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Link to an image of this page  Link to an image of this page  [I1r p129]

Contra la estatua d’el Amor.

TERCETOS.

Que cosa fuesse Amor muchos poetas
Por muy diversos nombres lo cantaron.
Mas dandole fuego, alas, y saetas,
Niņo desnudo y įiego le pintaron.
Pero si contra autores tan subidos
Es licito escrivir, mal lo miraron.
Link to an image of this page  Link to an image of this page  [I1v p130] Porque a’l Amor pintaron sin vestidos?
Faltavale con que cubrir pudiesse
Sus carnes a’l que manda ā los naįidos?
Y dado caso que esto acaeįiesse.
Como podria pasar sin vestidura
Por parte que de nieve llena fuesse?[1]
Si es niņo, como niņo siempre dura?
Siendo mayor que Nestor[2] en los aņos?
Su origen en Ascręo no estā escura.[3]  [M]
Mudanse de ligero con engaņos
Los niņos, mas aqueste estā contino
Firme, sin se apartar de hazernos daņos
Tras este error vino otro desatino,
Que fue a’l niņo dar arco duro y flechas
En fuerįas, siendo el niņo tan mezquino.
Tras esto pintanle alas muy bien echas,
Como jamas ā buelo se levante
Por do las aves de amor sean desechas.
Siempre anda entre los hombres este infante,
Sinque de mas se alįar aya contienda,
Mostrandose en aquesto muy triunphante.
Link to an image of this page  Link to an image of this page  [I2r p131] Y si įiego es, de que sirve la venda?
Pues que menos ni mas vista por ella
Pierde ni tiene, que ay que ella pretenda?
Y si me dizes que es muy bien tenella.
Pues el įiego jamas bien flecha tira,
Como do quiere puede este ponella?
Y si es de fuego, como en tanta yra
De llamas dura, puesque el fuego abrasa
Lo que cabe el estā con fuerįa dira?
Y como no se apaga aquesta brasa
De Amor, quando en aquellos siembra amores  [M]
De quien las aguas son morada y casa ?[4]
Mas por que no confundas en errores
Lettor, tu ymaginar tan cuydadoso,
Dirč de Amor en breve y sus primores.
Amor es un trabajo muy sabroso,
Echo de oįiosidad muy descansada.
D’esto serā retrato milagroso,
En un escudo negro, una granada.

[Marginalia - link to text]Hesiodo.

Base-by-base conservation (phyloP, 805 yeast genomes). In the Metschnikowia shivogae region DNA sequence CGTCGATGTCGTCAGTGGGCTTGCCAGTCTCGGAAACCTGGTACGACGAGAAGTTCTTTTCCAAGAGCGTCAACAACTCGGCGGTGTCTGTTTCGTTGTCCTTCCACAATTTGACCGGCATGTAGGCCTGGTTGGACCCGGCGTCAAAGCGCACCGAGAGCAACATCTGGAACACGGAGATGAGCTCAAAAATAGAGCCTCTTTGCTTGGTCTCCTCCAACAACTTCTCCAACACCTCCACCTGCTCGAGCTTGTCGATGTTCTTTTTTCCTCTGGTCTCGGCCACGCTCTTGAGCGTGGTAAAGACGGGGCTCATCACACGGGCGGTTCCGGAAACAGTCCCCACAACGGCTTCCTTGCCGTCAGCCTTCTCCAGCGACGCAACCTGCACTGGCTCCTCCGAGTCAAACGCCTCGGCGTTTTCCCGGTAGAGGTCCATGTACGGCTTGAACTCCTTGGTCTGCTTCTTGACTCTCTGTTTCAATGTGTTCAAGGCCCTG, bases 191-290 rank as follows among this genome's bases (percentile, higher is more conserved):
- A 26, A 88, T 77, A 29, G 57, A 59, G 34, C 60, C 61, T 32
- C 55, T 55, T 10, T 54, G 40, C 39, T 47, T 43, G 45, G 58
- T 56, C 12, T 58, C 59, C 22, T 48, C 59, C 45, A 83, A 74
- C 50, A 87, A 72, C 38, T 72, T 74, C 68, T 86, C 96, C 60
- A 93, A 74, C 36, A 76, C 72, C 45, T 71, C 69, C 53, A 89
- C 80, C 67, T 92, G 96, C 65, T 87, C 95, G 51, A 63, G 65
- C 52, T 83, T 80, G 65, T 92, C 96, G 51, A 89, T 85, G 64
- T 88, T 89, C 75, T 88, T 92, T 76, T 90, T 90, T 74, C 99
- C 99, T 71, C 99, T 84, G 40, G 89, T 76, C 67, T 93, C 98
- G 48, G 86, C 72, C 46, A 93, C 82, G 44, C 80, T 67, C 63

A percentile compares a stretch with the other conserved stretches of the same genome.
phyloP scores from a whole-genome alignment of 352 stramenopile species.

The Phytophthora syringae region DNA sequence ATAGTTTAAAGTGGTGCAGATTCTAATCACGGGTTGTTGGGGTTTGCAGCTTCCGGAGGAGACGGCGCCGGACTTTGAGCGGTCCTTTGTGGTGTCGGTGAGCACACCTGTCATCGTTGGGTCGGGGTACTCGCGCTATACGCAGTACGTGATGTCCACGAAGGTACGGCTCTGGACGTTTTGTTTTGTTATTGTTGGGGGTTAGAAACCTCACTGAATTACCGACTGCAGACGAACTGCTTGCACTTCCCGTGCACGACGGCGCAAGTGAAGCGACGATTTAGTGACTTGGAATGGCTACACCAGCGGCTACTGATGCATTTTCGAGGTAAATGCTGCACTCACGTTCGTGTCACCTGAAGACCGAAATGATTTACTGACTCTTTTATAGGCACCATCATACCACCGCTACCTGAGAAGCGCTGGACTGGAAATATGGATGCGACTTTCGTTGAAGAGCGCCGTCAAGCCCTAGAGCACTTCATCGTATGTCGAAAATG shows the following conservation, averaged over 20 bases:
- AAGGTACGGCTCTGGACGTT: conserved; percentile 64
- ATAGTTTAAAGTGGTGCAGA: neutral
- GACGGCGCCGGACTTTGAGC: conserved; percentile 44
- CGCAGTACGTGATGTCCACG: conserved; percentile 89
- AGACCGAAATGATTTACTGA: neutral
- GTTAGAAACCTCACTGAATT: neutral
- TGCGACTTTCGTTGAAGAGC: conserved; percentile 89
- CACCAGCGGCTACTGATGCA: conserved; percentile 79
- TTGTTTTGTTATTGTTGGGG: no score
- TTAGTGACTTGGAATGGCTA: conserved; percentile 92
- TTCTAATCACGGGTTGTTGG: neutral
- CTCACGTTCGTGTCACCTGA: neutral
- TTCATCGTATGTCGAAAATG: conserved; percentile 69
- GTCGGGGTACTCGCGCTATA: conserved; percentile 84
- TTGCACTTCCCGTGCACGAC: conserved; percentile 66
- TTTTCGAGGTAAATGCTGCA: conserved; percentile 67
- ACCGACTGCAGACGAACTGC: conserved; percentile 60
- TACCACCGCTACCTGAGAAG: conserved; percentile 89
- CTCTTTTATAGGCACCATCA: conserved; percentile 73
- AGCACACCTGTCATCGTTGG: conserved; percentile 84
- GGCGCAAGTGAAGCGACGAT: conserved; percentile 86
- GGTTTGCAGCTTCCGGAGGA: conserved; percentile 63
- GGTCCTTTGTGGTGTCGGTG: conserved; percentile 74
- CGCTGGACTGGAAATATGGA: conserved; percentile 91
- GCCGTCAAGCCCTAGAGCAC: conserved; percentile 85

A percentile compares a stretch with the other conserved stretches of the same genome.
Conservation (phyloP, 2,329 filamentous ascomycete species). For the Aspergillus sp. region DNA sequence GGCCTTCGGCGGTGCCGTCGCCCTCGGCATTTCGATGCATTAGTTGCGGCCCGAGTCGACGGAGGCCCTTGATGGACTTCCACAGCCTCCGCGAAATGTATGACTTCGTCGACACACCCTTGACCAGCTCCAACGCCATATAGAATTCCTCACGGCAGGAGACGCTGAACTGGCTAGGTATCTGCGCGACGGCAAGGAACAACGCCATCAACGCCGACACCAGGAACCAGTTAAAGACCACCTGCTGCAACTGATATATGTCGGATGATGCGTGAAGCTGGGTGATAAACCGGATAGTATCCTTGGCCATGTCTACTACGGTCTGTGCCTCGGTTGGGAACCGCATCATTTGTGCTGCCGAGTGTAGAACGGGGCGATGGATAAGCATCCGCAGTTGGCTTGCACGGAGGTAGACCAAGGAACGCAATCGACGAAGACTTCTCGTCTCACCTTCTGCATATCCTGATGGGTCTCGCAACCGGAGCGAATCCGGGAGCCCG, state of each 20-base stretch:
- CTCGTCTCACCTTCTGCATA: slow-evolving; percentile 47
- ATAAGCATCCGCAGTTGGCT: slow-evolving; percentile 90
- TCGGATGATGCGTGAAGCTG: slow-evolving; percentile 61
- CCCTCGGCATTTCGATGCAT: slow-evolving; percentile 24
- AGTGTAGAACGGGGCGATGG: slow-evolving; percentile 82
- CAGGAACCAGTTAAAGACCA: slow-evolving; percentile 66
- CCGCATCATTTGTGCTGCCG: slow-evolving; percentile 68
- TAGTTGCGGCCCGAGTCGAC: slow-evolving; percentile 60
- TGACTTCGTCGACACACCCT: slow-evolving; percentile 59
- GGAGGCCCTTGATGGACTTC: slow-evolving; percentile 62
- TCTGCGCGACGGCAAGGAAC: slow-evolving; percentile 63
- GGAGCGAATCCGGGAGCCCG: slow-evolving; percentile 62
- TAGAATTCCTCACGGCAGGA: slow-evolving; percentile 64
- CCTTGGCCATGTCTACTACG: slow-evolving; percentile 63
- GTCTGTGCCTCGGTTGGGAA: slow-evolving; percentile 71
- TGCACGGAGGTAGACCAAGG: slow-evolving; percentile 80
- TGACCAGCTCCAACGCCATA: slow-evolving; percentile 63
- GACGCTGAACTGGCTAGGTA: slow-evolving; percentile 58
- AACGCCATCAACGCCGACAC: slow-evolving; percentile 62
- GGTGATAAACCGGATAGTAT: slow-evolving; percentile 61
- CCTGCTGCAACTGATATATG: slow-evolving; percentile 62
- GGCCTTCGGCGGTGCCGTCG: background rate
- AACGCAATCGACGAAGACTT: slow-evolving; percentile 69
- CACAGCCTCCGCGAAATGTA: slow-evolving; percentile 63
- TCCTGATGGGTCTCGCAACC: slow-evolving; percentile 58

[Marginalia - link to text]Pezes Nymphas &c.

Notes:

1.  The question mark is editorial, replacing a full-stop.

2.  ‘nieve’. Snow is a tradional hardship endured by the hopeful lover who finds the door shut against him. See e.g. Horace, Odes 3.10..

3.  Nestor, king of Pylos, who had outlived three generations of men, was a proverbial example of extreme old age.

4.  the poet Hesiod who, at Theogony 120, describes Love as a primeval cosmic force.

5.  ‘Pezes Nymphas &c.’ - marginal note: a reference to the many legends of water nymphs and other water spirits succumbing to love


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Link to an image of this page  Link to an image of this page  [F2v]

CONSILIO ET VIRTUTE CHI-  [M]
maeram
superari id est fortiores
& deceptores.

Wisdom and courage defeat Chimaera (i.e. the powerful and deceivers).

[Marginalia - link to text]Vide Fulgentium in Mithalogiis libro. 3. in principio.

Bellerophon ut fortis eques superare Chimaeram,
Et licii potuit sternere monstra soli.[1]
Sic tu Pegasei vectus petis aethera pennis,
Consilioque animi[2] monstra superba domas.

Bellerophon, that bold horseman, was able to overcome the Chimaera and lay low the monsters of the Lycian land. You likewise, borne on wings of Pegasus, seek the high heavens and, by the counsel of reason, tame proud monsters.

Notes:

1.  The King of Lycia imposed on Bellerophon, among other tasks, that of killing the Chimaera, a fire-breathing monster with a lion’s head, serpent’s tail and goat’s body. He achieved this last with the aid of the winged horse Pegasus, which Athena, goddess of wisdom, helped him to catch.

2.  ‘by the counsel of reason’. The name Bellerophon was interpreted by some as ‘bringer of counsel’. The Chimaera symbolised various uncontrolled passions.


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    • mis-shapen animals; monsters [25F9] Search | Browse Iconclass
    • chimera (lion/goat/snake); 'Chimera' (Ripa) (+ fighting animals; aggressive relations) [25FF232(+751)] Search | Browse Iconclass
    • fabulous animals ~ hoofed animals (with NAME) [25FF24(WINGED HORSE)] Search | Browse Iconclass
    • Counsel; 'Consiglio' (Ripa) [52E3] Search | Browse Iconclass
    • Strength, Power; 'Fortezza', 'Fortezza d'Animo e di corpo', 'Fortezza del corpo congiunta con la generosità dell'animo', 'Fortezza & valore del corpo congiunto con la prudenza & virtÚ del animo', 'Forza' (Ripa) (+ emblematical representation of concept) [54A7(+4)] Search | Browse Iconclass
    • Virtuousness; 'Amor di VirtÚ', 'Attione virtuosa', 'Guida sicura de' veri honori', 'VirtÚ', 'VirtÚ insuperabile' (Ripa) (+ emblematical representation of concept) [57A6(+4)] Search | Browse Iconclass
    • Cheat, Deceit; 'Fraude', 'Inganno' (Ripa) (+ emblematical representation of concept) [57AA621(+4)] Search | Browse Iconclass
    • historical person (with NAME) [61B2(FULGENTIUS, FABIUS PLANCIADES)] Search | Browse Iconclass
    • Pegasus, the winged horse [93D1] Search | Browse Iconclass
    • Bellerophon, flying on Pegasus' back, kills the Chimera, a fire-breathing monster, with arrows or a spear [94S32] Search | Browse Iconclass

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